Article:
A scientific survey found that approximately 38% of people with a mood disorder used drugs to self-medicate. Also, the study found that 34.2% of individuals suffering from a substance use disorder and mood disorder self-medicated with drugs. 

A large chunk of individuals suffering from a substance use disorder in Los Angeles self-medicate with drugs to numb emotional pain. Others may use it to reduce physical pain. The fact is that addiction is a complex disorder that has nothing to do with a person’s morals. 

Knowing how to cope with emotional pain isn’t easy to figure out. It becomes especially complicated when a person has a dual diagnosis. A dual diagnosis, also known as a co-occurring disorder or comorbidity, is when a person suffers from a substance use disorder and a mental illness. Pain management for recovering addicts starts with a positive mindset and the right sober living program in Los Angeles. 

Sober Living in LA Shows How To Cope With Emotional Pain

Emotional pain can stem from grief, trauma, or mental illness. It’s also known as psychological pain. Those suffering from a mental illness and substance use disorder in Los Angeles, California need to heal both wounds at the same time. Delaying treatment can make both worse. 

Benefits of sober living in LA include: 

  • Constant peer support 
  • A team of medical professionals to help heal and uncover emotional trauma 
  • Reduces the chance of relapse 
  • Individuals are surrounded by peers working towards the same goal 
  • Help is there around-the-clock 
  • Helps people maintain a schedule 
  • Individuals can maintain their responsibilities without it affecting addiction recovery 
  • A tranquil setting aids recovery 

Sober living programs in Los Angeles give individuals the time they need to uncover the root of their emotional pain and recover at the same time. According to the National Institute on Drug Abuse (NIDA), around half of the people suffering from a substance use disorder also suffer from a mental illness. Sober living removes relapse triggers from the scenario which can set back addiction recovery. 

9 Tips on How to Cope With Emotional Pain Positively 

1. Exercise Radical Self-Love 

Radical self-love is more than bubble baths and face masks. While this can be a part of self-love, the main pillar it stands on is being kind to yourself. It’s much easier to be mean to yourself when coping with emotional pain during addiction. But facing a painful situation with radical self-love becomes easier over time.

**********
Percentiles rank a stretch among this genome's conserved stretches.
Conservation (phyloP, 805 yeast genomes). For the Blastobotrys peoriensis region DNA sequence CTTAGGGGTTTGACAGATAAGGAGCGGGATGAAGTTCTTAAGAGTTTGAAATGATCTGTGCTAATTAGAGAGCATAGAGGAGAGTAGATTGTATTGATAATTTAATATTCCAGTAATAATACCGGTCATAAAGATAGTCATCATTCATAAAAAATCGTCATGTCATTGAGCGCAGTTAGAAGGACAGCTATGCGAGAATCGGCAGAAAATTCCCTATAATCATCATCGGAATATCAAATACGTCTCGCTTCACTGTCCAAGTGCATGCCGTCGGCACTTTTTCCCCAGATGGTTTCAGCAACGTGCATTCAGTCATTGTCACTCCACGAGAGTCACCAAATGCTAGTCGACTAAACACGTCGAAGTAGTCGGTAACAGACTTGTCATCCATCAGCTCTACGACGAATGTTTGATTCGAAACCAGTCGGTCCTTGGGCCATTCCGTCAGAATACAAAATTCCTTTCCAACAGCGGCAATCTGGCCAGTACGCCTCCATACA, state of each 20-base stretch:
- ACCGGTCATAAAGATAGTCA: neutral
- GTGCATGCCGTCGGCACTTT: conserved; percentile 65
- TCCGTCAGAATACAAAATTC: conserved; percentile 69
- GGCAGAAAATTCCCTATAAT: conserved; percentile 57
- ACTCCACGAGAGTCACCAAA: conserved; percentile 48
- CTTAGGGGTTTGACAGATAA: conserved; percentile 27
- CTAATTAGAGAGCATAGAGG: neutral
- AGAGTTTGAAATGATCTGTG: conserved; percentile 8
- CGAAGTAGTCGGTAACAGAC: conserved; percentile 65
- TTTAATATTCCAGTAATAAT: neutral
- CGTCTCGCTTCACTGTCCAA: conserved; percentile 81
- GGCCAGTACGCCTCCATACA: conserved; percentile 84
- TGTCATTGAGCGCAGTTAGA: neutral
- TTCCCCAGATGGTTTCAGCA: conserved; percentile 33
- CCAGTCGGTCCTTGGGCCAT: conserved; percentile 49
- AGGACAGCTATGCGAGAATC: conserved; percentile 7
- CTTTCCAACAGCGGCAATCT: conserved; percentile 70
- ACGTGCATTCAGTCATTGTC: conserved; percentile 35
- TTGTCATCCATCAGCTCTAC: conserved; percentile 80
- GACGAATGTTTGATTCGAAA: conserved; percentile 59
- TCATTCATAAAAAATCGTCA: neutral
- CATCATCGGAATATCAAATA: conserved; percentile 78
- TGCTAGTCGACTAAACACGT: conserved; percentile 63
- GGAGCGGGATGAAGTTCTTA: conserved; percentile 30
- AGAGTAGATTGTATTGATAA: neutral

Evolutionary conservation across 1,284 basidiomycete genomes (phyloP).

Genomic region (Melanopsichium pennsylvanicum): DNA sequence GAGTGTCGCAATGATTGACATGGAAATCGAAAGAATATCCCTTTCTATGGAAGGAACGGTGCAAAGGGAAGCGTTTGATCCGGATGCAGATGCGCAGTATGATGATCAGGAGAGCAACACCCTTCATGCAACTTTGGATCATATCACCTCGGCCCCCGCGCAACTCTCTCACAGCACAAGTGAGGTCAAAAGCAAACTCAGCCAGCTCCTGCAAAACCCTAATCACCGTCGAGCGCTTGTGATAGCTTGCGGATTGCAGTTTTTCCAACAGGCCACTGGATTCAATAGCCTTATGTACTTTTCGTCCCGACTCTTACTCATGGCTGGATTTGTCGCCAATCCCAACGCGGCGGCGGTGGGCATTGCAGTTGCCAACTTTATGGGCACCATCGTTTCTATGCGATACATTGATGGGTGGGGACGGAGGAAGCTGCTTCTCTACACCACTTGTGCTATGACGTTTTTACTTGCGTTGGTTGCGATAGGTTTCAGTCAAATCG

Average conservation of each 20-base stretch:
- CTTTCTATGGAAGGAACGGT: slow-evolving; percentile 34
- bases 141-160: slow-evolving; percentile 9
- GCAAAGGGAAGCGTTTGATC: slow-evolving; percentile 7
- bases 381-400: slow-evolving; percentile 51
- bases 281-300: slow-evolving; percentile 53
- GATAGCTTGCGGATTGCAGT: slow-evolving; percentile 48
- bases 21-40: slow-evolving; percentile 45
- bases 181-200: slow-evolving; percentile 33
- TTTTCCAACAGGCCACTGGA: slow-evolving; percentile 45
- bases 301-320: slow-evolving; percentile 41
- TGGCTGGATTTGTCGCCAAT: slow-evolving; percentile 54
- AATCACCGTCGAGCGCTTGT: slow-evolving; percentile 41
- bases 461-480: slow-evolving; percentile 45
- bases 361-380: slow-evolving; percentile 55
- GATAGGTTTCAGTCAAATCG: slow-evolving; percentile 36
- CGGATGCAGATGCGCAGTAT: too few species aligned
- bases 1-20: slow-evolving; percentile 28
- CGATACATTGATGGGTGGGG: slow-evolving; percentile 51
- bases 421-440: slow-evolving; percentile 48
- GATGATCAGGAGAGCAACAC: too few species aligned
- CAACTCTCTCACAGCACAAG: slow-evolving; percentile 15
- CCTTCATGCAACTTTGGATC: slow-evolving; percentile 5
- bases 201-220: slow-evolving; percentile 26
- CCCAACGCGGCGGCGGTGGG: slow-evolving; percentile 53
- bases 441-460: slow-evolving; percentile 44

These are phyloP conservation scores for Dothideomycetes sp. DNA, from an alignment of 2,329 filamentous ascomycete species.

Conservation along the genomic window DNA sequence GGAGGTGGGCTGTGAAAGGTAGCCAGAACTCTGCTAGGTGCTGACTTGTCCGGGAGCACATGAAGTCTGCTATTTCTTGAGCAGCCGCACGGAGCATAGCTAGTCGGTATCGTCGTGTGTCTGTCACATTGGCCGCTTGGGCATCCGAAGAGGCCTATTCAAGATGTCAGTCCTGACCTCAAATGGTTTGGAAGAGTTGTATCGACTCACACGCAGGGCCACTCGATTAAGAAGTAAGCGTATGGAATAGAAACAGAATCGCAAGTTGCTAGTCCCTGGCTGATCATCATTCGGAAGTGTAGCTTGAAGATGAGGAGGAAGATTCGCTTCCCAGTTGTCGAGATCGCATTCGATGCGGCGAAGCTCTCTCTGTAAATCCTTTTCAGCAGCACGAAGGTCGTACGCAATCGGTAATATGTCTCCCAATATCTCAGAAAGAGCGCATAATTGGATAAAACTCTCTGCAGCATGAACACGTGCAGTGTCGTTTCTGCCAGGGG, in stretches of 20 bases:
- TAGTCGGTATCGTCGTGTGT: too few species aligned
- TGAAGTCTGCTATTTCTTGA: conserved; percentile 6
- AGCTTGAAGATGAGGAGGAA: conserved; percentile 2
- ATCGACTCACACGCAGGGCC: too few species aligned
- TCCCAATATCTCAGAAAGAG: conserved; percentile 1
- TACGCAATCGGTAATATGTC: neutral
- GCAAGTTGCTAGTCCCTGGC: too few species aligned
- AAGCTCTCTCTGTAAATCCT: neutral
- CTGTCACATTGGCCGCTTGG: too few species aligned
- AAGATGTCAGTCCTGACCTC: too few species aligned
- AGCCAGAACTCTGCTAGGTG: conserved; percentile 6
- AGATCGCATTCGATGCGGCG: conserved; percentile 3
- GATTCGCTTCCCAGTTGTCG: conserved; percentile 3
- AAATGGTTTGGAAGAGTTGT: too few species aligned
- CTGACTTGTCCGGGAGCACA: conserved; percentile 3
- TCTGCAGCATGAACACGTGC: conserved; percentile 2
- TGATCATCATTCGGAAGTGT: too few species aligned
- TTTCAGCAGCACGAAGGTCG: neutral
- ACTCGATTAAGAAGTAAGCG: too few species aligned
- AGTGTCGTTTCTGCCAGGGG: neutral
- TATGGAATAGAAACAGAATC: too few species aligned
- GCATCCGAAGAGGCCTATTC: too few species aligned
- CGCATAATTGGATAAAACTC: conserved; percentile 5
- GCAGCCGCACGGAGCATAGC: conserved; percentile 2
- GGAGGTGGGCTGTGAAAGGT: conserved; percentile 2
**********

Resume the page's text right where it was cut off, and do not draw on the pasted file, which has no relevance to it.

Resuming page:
Instead of beating yourself up about a substance use disorder, think kind thoughts. Everyone makes mistakes, even if the mistake sets back progress during recovery. A good rule of thumb is thinking if you would say it to a friend. If you wouldn’t berate a friend for something then you shouldn’t say it to yourself either. 

2. Eat a Healthy Diet 

Diet affects mood. Contrary to what most people may believe, 95% of serotonin is produced in the gut. Since serotonin is a neurotransmitter it’s natural to think that it’s produced in the brain. However, Harvard’s health blog writes that good gut health indirectly impacts mood. 

Serotonin has the role of: 

  • Regulating mood, happiness, and anxiety 
  • Controlling bowel movements 
  • Regulating the sleep cycle 
  • Helping blood clot 
  • Helping out with bone health 

When a person has unbalanced serotonin levels they are more prone to depression and an overall bad mood. A healthy diet can be how to cope with emotional pain in a positive way. Eat a balanced diet full of fruit and leafy green vegetables to promote good gut bacteria. 

3. Exercise Regularly 

Exercise is a natural mood elevator. Thirty percent of people who exercise for at least 30 minutes a day report feeling happier than those who don’t. Thirty minutes a day is the minimum recommended amount of time for exercise each week in both the United States and Europe. 

cope with emotional pain

However, studies show that people who exercise for as little as 10 minutes a day feel happier. The same can be said about people that exercise once or twice a week. When you’re dealing with an intense amount of emotional or physical pain it’s tough to engage in physical activity. Anything from a brisk walk to yoga can help maintain a positive mindset during recovery. 

Endorphins are brain chemicals that make a person feel happy and work as natural painkillers. Exercising releases endorphins. It can help with any kind of pain, whether it’s emotional or physical. That applies to a brisk walk, yoga, dancing, or any activity considered to be physical activity. 

4. Volunteer Your Time

It may seem counterproductive to volunteer when struggling with emotional pain. Yet, volunteering even a small portion of time every month can make a person feel better. Making someone’s day better can make a person feel better. Sometimes volunteer opportunities can change a person’s life.